- Smart: Listening and responding to feedback is the smart thing to do because it helps you achieve better results. If you’re talking to someone who responds to the smart thing argument, try sharing evidence about how feedback can contribute to better outcomes or a copy of Is Feedback Smart?
- Feasible: Listening and responding to feedback is feasible to do at scale. If you’re talking to someone who responds to the feasible thing argument, try highlighting the many listening tools that other organizations are using to great effect during this moment of crisis.
Plan to close the loop from the get-go.
Listening is only effective if you act on what you hear and let the people you listened to know how you responded to what they said. That’s called ‘closing the loop.’ If you don’t close the loop, the people who give you feedback may feel like you wasted their time or didn’t respect their views enough to act. That can be disempowering and demotivating. Conversely, closing the loop can help strengthen your relationship with your constituents and promote richer conversation. Good practice to help you close the loop include:
- Be transparent about your boundaries. If certain decisions are not currently up for discussion or you’re constrained in how you’ll be able to respond to feedback, share that at the beginning of the listening process. This can help you manage expectations and avoid disappointing your constituents.
- Plan to reflect and respond. Before you launch your listening exercise, identify how and when you will reflect on what you’re hearing and decide how to respond. Pre-planned moments of reflection and decision making make it more likely that you will respond to what you hear.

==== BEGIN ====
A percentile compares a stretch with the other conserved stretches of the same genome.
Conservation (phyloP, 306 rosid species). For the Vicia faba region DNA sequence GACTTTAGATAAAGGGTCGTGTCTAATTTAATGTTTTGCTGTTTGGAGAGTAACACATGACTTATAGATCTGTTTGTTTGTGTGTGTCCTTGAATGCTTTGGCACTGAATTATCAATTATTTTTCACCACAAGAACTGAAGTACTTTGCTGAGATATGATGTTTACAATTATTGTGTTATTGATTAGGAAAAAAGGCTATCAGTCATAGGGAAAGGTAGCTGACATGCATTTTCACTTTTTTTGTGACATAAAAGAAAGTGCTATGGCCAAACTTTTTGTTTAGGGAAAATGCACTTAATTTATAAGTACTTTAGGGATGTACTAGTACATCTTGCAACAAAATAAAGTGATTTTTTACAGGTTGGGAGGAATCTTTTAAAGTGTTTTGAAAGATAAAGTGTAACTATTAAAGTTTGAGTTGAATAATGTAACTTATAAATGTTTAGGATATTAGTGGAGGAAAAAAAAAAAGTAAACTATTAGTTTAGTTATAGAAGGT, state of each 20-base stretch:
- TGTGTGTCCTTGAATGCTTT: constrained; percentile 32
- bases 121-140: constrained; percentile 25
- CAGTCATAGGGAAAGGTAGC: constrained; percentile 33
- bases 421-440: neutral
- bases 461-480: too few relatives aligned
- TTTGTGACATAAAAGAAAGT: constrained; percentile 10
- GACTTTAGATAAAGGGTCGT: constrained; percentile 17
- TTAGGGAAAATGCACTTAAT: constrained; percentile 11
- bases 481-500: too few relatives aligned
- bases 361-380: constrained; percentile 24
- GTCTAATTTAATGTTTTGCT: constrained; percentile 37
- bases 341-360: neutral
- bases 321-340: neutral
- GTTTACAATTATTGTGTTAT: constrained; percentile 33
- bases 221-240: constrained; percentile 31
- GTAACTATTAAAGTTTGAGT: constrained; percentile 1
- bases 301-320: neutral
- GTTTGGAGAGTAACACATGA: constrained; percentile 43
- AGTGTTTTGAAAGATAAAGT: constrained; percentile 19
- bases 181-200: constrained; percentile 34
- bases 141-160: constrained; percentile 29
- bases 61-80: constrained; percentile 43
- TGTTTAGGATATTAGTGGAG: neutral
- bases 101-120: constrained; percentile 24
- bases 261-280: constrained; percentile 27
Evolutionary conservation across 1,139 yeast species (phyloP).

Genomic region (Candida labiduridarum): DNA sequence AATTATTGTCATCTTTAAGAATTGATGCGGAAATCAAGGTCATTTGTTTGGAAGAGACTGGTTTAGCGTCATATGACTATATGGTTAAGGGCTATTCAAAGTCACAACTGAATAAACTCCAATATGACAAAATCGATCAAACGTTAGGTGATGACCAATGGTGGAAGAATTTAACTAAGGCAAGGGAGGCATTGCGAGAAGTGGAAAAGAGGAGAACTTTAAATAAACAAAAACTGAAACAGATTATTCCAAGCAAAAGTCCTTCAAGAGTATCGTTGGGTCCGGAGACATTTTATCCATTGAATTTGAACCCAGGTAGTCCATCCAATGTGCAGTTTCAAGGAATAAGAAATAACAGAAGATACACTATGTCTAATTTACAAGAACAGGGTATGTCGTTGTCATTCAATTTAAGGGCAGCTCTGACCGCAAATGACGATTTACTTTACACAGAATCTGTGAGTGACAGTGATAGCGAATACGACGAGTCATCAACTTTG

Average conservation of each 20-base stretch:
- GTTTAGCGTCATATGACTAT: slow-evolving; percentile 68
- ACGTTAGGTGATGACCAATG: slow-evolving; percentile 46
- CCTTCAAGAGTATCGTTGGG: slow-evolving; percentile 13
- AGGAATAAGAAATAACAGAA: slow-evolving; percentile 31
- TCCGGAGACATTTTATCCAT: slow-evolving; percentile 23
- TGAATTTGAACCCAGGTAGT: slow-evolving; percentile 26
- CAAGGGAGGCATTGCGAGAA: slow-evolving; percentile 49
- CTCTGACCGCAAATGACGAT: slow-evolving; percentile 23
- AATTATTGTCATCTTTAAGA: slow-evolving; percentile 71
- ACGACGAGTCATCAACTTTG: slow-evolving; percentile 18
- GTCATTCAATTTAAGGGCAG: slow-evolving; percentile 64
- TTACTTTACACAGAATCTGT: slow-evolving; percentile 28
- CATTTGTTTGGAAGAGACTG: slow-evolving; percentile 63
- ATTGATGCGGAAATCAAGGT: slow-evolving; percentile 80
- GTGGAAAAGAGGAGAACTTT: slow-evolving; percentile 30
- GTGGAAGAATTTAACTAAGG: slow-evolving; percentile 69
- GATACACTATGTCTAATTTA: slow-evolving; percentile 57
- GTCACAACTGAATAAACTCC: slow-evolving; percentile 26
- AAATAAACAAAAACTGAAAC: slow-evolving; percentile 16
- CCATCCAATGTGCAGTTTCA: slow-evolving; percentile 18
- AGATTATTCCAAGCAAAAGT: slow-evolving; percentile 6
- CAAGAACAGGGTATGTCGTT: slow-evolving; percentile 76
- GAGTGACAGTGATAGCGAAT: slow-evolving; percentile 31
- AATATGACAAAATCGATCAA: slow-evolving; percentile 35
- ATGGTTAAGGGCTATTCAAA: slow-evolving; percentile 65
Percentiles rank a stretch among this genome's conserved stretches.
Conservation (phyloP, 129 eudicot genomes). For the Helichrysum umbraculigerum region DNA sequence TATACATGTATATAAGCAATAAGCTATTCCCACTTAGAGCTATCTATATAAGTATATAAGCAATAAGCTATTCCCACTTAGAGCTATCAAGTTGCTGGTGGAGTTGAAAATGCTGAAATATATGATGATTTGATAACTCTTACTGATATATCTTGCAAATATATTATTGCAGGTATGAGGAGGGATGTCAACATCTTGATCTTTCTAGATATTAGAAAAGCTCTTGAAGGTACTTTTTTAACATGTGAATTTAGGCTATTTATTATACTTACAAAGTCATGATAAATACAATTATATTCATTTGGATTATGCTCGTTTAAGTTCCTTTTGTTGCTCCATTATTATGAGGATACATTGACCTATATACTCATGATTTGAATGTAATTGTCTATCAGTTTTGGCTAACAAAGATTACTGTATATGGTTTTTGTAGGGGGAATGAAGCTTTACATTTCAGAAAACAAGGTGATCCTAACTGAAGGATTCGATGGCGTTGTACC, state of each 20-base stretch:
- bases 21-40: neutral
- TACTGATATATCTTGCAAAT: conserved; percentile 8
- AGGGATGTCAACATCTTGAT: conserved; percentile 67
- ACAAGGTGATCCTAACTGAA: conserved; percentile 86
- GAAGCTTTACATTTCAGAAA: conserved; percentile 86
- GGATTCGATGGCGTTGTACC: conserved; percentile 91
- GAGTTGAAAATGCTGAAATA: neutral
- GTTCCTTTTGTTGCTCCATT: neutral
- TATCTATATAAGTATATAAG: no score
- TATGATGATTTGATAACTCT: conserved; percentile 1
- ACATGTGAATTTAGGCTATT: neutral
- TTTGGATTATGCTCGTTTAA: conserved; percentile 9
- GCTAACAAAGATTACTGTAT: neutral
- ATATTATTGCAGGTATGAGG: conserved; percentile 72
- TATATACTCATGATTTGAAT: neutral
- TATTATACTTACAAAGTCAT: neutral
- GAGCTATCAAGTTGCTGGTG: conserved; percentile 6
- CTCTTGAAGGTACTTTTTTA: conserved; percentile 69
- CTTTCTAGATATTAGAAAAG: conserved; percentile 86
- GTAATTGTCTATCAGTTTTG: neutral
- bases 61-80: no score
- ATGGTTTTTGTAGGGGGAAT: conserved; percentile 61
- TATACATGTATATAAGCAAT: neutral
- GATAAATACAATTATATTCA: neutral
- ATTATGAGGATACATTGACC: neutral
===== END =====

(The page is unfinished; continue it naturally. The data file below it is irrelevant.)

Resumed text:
- Meet constituents where they are. Take the time to understand how your constituents prefer to hear from you and use their preferred channels to report back on what you heard from them and how you responded. Closing the loop using platforms that your constituents use regularly increases the chances that they’ll hear how you responded.
Start where you are and iterate.
No organization becomes expert in listening overnight, which is one of the reasons we talk about the feedback High-quality listening and responding to feedback is an ongoing, iterative process, not a one-off exercise. And that’s good news for foundations that are embarking on their listening journey – you can start where you are and improve as you iterate over the course of multiple feedback loops! There are many tools to help you start listening during a crisis like COVID-19.
As you listen and respond to your constituents, take time to reflect on how you can improve your foundation’s listening competencies. The Feedback Quiz and filling out the How We Listen section on your foundation’s profile on GuideStar by Candid offer two helpful opportunities for reflection that can help you pinpoint concrete, easy first steps to improving your foundation’s listening practice.
Listening is especially important during a moment of crisis and as we seek to address long-standing injustice. The steps to embarking on your listening journey are easier than you think. We’ve outlined three key tips here, and Feedback Labs offers many more free tools that can help you listen better during and beyond this moment of crisis.